GIFT OF MORNING WATER
After the long night with a cold wind riffling the
scrim of the teepee lit like a lantern in the deserted prairie, a night
of chills in the small of the back, aches in crossed legs, after all
the hours of chanting from Indians and Anglos, after their drumming on
the iron kettle stretched with hide, its water-filled belly bellowing
when tipped, after the prayers sung for forgiveness, for guidance from
the grandfather peyote on the crescent of sand, after chewing bitter
buttons, swallowing dry powder, after the drumming and the singing and
the sweet sage thrown on the image-dancing fire, as the embers died and
dawn finally rinsed the top of the tent, the Road Chief, an elderly
Tiwa who throughout the night had asked "Him" to show us the right
road, said: "A woman is coming with morning water. Listen to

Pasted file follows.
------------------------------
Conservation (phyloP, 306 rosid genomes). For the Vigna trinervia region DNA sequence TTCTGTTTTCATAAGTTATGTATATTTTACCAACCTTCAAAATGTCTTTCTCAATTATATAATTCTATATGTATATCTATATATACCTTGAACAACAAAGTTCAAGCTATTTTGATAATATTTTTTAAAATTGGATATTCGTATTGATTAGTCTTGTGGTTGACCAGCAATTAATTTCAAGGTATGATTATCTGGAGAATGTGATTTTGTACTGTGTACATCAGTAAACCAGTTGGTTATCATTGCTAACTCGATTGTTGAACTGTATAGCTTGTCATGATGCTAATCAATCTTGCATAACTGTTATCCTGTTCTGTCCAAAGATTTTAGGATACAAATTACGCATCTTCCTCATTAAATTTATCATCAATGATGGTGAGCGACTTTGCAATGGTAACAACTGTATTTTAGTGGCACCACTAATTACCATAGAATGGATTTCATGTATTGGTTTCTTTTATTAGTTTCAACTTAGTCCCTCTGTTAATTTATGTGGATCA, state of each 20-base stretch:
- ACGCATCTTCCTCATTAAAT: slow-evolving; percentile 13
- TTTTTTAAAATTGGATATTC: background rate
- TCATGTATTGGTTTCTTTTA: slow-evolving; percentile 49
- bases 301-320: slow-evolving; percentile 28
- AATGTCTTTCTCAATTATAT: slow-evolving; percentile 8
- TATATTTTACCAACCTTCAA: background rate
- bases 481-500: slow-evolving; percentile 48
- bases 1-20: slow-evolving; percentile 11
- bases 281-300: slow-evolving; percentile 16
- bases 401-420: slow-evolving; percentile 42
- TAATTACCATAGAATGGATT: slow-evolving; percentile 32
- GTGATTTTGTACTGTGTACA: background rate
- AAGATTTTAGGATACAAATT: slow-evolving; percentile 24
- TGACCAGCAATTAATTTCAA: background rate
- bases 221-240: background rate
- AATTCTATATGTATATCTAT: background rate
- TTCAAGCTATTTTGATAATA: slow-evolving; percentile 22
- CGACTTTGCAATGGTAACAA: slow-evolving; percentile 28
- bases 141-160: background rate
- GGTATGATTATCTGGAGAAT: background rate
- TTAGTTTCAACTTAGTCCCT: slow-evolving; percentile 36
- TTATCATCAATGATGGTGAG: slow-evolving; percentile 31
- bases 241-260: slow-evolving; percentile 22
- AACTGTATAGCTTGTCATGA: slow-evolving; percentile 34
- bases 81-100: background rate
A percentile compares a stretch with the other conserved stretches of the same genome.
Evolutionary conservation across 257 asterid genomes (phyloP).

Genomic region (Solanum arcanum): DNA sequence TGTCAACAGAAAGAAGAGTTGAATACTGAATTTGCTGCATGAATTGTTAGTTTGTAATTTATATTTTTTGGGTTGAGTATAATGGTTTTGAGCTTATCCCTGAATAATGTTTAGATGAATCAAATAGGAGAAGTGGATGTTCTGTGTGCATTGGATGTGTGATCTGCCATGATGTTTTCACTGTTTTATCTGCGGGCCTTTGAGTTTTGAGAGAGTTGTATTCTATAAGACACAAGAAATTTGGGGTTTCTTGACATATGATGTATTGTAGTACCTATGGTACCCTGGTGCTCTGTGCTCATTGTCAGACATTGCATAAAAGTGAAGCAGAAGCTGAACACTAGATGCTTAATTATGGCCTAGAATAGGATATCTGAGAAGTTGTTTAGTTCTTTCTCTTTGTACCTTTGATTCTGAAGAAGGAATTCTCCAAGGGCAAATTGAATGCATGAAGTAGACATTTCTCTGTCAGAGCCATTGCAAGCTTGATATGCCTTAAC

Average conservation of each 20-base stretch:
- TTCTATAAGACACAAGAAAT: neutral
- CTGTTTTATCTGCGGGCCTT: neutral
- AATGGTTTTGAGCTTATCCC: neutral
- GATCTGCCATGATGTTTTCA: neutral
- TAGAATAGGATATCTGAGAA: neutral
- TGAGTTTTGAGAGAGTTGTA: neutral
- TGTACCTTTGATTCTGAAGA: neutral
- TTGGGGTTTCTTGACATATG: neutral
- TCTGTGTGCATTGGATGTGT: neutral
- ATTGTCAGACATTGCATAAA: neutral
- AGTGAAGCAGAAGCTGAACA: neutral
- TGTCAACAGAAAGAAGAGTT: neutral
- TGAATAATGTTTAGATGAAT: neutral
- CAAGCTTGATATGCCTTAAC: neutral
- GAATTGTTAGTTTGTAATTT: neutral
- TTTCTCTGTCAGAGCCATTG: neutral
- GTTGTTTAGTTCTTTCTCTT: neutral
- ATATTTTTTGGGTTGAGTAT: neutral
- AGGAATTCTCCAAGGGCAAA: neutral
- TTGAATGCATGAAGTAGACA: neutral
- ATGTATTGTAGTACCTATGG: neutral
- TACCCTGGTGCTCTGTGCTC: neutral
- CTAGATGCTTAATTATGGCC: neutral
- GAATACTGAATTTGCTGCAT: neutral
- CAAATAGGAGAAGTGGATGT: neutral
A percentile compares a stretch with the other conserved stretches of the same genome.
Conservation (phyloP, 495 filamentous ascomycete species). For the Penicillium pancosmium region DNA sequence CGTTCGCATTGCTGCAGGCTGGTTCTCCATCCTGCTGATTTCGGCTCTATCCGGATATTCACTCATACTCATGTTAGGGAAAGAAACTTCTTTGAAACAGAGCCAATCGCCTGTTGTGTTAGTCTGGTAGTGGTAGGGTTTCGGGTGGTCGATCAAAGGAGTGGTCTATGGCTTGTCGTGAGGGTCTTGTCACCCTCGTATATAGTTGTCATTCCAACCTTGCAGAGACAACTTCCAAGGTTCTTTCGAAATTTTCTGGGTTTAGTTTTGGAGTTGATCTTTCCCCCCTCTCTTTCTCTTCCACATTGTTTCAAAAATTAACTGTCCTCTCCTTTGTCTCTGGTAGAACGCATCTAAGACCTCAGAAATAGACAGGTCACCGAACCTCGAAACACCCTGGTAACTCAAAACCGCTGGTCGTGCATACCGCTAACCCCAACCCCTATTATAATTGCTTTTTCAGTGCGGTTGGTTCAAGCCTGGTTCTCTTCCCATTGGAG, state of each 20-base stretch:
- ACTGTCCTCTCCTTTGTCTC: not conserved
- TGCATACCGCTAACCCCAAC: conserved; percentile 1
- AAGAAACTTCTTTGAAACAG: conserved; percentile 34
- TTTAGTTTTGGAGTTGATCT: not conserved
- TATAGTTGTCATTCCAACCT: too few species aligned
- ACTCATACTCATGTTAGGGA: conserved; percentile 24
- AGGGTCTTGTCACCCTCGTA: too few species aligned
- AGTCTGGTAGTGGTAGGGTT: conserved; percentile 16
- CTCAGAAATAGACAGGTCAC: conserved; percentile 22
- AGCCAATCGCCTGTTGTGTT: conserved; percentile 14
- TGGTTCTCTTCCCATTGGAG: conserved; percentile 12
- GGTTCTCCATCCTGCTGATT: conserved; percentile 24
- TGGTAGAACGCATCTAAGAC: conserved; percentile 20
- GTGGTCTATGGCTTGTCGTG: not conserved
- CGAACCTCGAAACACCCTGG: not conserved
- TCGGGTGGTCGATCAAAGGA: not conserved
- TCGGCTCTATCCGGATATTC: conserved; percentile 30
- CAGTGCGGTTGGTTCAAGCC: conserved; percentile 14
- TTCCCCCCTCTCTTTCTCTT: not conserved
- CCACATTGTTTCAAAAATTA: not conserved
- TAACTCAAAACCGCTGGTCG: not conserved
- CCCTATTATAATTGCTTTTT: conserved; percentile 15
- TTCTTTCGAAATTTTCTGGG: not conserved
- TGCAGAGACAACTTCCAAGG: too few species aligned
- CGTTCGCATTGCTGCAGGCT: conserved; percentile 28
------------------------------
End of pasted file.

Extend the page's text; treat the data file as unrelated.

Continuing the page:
her. She is your mother."
An old, pueblo woman crawled through the tent flap,
short of breath and shoving before her on the teepee sand a steel
bucket, water sloshing, ladle clanking, and I turned with exhaustion,
with disappointment, for all night long I had sat eating the
"medicine," going out only once under the huge, roaring stars to take a
piss and return, and nothing, really, had happened.
And then she spoke with puffy, tired lips, said,
"You have done a good thing here tonight. Drink this water and be
refreshed" and every syllable that came from her was perfectly the
voice of my own mother, dead for many years. Stunned, sitting
there hunched as the bucket came around to me, I raised its ladle and
drank and then wept hard at hearing her voice again.
I have a friend in Vermont who, for a full week
after his father's death, kept calling the family answering machine,
just to hold on a bit longer to his father's voice. And here I
was made a gift I hadn't known how much I wanted, the voice that called
my name on the first morning of my life.
© by John Balaban